KR: I want a friend like that! One of the things that really jumps out to me looking at your design catalogue is that you have a really distinctive way with colour. August’s Boost Your Knitting technique was all about gaining confidence picking colours for stranded knitting.  Where do you draw your colour inspiration from?

Tori in her popular Next Year in Lerwick design! Photo © Tori Seierstad.

Tori in her popular Next Year in Lerwick design! Photo © Tori Seierstad.

 TS: I love colour, and I draw inspiration from anywhere. Often it’s just the yarn itself, other times I use photos, like Knitsonik showed us in August. I have a board on Pinterest where I save colourful photos that I like. In my most popular design, the Next year in Lerwick sweater, I was inspired by the colours in this mosaic.

KR: Using Pinterest to save colour inspiration is such a great idea — thank you for sharing your board! So, inspired by the radio programme Desert Island Discs and some fun chat we were having in the Ravelry group earlier this year, I’ve been asking each Boost Your Knitting designer for their Sleeve Island pics – if you were stuck and could only have one yarn, one knitting book, and one piece of music for company, what would your choices be?

 TS: It's ok to have only one yarn if you have many colours – I would bring all the 225 colours of Jamieson of Shetland’s Spindrift. One book is harder to choose, but I think I would go for the book Selbuvotter by Anne Bårdsgård, where an impressive number of charts from the Selbu mitten tradition is collected. When it comes to music, I listen to a lot of different music. But If I were stuck alone on an Island, I would probably miss home, and so I choose to bring a CD by the Norwegian band deLillos.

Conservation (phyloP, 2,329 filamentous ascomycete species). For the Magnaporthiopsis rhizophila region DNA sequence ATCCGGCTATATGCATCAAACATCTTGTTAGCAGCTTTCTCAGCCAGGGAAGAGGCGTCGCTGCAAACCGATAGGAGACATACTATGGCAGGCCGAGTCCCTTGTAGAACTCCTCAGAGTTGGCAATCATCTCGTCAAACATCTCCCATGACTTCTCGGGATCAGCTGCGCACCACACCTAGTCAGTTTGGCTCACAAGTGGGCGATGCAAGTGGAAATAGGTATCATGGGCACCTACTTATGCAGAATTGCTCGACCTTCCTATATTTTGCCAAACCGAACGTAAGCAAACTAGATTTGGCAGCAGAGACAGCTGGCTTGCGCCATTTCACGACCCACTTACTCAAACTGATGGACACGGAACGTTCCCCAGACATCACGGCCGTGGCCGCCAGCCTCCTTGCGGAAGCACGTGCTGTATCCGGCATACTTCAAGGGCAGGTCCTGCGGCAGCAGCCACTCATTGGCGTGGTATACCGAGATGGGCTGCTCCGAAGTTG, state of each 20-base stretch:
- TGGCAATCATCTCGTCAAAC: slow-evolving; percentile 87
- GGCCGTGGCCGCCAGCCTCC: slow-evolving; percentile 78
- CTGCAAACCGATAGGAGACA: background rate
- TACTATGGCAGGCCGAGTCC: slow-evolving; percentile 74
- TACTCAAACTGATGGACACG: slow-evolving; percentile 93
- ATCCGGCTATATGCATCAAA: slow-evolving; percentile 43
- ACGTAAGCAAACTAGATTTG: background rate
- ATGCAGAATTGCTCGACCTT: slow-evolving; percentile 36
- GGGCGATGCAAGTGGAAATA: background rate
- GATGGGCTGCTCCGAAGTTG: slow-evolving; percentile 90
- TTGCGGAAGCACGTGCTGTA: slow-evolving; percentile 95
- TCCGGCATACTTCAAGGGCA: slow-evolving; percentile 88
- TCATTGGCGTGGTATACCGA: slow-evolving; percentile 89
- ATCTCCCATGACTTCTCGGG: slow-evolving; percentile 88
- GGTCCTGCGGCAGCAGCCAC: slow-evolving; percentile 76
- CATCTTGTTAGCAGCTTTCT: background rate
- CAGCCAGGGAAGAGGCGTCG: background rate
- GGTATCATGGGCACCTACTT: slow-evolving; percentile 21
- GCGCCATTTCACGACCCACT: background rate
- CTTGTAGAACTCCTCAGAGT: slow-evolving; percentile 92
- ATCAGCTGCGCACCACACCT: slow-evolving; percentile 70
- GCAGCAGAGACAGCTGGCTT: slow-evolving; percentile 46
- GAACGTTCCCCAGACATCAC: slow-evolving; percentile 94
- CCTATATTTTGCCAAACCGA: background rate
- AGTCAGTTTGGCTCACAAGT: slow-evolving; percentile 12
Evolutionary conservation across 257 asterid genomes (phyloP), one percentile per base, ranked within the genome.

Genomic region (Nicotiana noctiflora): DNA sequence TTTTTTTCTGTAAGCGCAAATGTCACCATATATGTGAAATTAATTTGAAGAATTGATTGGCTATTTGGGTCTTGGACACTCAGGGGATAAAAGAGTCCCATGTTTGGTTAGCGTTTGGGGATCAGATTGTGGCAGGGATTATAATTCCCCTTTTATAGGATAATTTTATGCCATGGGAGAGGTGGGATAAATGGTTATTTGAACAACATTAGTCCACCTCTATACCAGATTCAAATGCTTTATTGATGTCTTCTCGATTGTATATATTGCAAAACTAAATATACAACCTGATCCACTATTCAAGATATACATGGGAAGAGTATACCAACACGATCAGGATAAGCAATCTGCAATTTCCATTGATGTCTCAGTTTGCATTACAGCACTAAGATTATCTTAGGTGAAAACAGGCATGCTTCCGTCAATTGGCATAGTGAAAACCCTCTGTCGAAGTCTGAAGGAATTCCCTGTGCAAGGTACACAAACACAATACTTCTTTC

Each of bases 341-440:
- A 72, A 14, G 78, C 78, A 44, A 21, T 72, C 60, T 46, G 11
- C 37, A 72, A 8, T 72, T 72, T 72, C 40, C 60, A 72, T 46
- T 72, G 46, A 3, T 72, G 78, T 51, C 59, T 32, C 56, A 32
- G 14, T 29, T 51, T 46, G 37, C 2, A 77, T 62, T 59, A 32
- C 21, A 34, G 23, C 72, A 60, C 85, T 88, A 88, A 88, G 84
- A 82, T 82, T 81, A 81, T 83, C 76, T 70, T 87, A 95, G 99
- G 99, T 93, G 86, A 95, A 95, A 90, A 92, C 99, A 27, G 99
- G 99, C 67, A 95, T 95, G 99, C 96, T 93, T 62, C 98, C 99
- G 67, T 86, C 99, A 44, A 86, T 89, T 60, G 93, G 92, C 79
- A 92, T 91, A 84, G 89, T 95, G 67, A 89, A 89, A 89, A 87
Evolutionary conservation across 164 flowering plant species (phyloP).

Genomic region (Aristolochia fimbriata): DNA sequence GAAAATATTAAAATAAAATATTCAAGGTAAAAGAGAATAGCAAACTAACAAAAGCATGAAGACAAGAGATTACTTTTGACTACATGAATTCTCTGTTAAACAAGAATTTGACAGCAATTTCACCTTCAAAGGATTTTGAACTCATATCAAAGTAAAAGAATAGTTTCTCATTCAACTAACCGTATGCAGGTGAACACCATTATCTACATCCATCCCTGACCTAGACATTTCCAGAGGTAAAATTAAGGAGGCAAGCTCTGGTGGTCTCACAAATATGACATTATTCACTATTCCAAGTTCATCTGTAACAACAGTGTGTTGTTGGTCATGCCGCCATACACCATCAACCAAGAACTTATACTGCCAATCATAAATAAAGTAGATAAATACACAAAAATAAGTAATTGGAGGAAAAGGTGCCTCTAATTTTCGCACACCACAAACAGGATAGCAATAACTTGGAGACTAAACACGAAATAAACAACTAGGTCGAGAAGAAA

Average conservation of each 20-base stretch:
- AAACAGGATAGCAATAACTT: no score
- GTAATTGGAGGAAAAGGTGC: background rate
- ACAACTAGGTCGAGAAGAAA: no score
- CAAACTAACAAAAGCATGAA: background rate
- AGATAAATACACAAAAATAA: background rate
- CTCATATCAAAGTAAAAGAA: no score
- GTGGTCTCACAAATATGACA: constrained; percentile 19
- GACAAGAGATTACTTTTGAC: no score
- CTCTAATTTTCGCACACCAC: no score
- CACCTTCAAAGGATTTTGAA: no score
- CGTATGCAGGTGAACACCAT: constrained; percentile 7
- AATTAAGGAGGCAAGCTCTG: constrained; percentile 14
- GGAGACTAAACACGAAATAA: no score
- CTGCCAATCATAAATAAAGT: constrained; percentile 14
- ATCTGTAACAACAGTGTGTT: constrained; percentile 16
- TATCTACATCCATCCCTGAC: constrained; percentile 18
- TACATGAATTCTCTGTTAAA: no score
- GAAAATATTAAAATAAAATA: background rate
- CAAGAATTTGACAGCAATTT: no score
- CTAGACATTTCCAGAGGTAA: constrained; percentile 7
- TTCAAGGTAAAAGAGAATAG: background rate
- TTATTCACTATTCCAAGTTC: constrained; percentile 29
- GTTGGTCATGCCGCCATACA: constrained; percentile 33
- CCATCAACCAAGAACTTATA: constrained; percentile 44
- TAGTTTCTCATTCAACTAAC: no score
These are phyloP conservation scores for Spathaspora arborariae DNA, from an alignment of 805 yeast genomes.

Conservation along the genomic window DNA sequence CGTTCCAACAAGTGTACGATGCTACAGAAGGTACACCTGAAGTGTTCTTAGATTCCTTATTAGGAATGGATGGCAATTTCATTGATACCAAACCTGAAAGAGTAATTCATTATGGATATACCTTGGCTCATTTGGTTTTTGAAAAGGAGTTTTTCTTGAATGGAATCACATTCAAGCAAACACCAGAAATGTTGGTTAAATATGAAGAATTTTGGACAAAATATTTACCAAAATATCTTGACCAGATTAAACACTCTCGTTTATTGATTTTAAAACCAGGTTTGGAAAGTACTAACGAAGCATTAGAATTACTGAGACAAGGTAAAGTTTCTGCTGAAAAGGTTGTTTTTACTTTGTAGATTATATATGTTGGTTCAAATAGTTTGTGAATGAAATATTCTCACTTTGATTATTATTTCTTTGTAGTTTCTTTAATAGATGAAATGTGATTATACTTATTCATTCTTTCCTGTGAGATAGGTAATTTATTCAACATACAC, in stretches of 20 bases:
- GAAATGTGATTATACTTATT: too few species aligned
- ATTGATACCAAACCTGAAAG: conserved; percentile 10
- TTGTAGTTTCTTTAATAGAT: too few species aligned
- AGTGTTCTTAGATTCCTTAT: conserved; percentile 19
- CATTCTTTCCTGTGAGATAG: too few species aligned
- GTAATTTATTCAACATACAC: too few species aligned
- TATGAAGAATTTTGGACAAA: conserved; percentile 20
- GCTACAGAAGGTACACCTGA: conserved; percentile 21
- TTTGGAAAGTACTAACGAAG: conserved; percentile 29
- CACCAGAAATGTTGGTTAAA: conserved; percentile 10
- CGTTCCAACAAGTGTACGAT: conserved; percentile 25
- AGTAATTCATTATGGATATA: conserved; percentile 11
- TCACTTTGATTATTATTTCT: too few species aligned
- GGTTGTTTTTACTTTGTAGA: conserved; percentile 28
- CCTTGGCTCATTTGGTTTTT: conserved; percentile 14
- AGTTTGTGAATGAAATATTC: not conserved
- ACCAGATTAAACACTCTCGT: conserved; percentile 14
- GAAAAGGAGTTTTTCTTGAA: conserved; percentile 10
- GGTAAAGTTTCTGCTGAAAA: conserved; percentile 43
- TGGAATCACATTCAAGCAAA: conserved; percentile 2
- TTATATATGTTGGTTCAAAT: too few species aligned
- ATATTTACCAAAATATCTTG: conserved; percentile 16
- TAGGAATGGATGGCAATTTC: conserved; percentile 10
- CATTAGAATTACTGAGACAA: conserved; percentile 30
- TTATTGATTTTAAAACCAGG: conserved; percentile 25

KR: Finally, what’s on your needles at the moment? 

TS: On my needles at the moment is a colourwork hat, the Roadside beanie, this year’s Shetland Wool Week hat.

Photo © Jesse Wild.

Photo © Jesse Wild.

Thanks very much Tori for taking the time to chat with our readers! You can find Tori’s designs over on Ravelry and catch up with her over on Instagram! We’re running a Joining in Yarns KAL over in the Ravelry group all this month — do come join us! And if you’d like to knit your own Marangoni Hat, you can purchase Boost Your Knitting, either as a print book (with eBook download) or an eBook only, in the online shop, as well as find a huge range of Jamieson and Smith 2ply Jumper Weight colours to choose from!